The key to 70 percent PVDF powder coatings success can be found in its basic chemical foundation. The carbon/fluorine bond that is the basis of this technology is one of the strongest chemical bonds known to man and is sustains its resistance to UV degradation. It has been reported through extensive analytical analysis that the 70 percent PVDF formulation, which is regulated by license, has more than twice the fluorine content compared to that of any alternative fluoropolymer chemistry, e.g., FEVE. A 70 percent PVDF containing coating also has excellent non-staining characteristics and since its coefficient of friction is extremely low, heavy rains can help wash and keep the coated surface clean.

Film hardness is a significant factor in selecting Kynar powder coatings as a harder coating will contribute to less handling damage and result in less touchup.


  • Outdoor weatherability
  • Chemical resistance
  • Broad temperature operating range
  • Flexibility
  • Abrasion resistance
  • Surface release properties
  • Environmentally sound: No VOCs or HAPs; non hazardous waste; reclaimable field touchup identical to liquid PVDF systems


  • Higher initial material cost
  • Use of primer recommended
  • Three coat applications require extra line processing
  • Metallic offsets

Typical End-Use Applications

  • Roofing panels
  • Monumental-type structures
  • Exterior wall panels
  • Aluminum extrusions

In addition to providing similar weatherability results as liquid PVDF technology without the use of solvents, PVDF powder coating will, theoretically, result in less handling damage in the field. Research and development research continues with resin melt-flow properties as well as with powder particle size control and powder delivery.

Cool Metal Roofing and PVDF Powder Development

Most conventional roofing materials absorb some amount of solar radiation, which causes the surface temperature to elevate. This heat can be transferred to the interior of the building and accelerate the deterioration of those roofing materials. Cool roofing material will reduce these problems and these materials are defined by their reflectance and emissivity measured as either a percentage or a value between 0 and 1. Various standards are utilized and different labeling standards have different requirements. Energy Star, LEED (Leadership in Energy and Design) administered by the U.S. Green Building Council, and the CCRC (Cool Roof Rating Council) rating systems have different criteria and each one means something different and some areas of the country may require that the PVDF powder coating system be tested under one or more of these programs. Cool roofing is a topic that has gained increased exposure in the architectural community and it is widely believed that energy efficiency holds a significant growth.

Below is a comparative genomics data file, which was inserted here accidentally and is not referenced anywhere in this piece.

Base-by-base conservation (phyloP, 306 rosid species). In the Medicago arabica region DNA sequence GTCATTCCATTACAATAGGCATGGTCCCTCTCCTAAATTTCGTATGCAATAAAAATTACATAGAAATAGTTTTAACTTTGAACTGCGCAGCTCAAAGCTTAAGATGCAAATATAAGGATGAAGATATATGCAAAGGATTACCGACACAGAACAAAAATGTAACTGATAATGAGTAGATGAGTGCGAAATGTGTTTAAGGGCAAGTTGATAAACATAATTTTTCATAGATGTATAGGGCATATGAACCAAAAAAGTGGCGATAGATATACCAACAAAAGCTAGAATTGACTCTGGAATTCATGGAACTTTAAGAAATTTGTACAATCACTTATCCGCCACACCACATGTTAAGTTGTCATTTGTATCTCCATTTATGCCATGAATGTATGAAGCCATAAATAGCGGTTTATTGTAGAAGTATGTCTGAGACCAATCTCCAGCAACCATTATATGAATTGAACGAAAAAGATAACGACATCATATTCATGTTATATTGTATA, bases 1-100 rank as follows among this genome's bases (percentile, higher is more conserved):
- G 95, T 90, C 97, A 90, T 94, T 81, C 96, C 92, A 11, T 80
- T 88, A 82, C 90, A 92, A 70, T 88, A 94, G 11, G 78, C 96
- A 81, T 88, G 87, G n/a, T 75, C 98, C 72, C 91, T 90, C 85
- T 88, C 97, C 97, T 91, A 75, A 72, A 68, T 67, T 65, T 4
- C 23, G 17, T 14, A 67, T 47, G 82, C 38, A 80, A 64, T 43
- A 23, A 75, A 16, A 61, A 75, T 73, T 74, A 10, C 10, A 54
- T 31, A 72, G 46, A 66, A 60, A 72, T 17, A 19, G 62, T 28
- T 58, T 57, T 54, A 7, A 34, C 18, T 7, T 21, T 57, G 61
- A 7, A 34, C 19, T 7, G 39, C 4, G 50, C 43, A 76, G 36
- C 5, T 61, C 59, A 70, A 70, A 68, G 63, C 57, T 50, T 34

There is opportunity in metal roofing in the coming years. Combining energy efficiency with the environmental benefits of powder coatings that can comply with the various standards cited and remain competitive with alternative PVDF liquid technology is moving closer to reality.

For more information:

For more information on Rohm and Haas, call 414-443-9230 or visit For more information on Classic Products, call 800-543-8938 or visit

*Kynar is a registered trademark of Arkema.

**Hylar is a registered trademark of Solvay Solexis.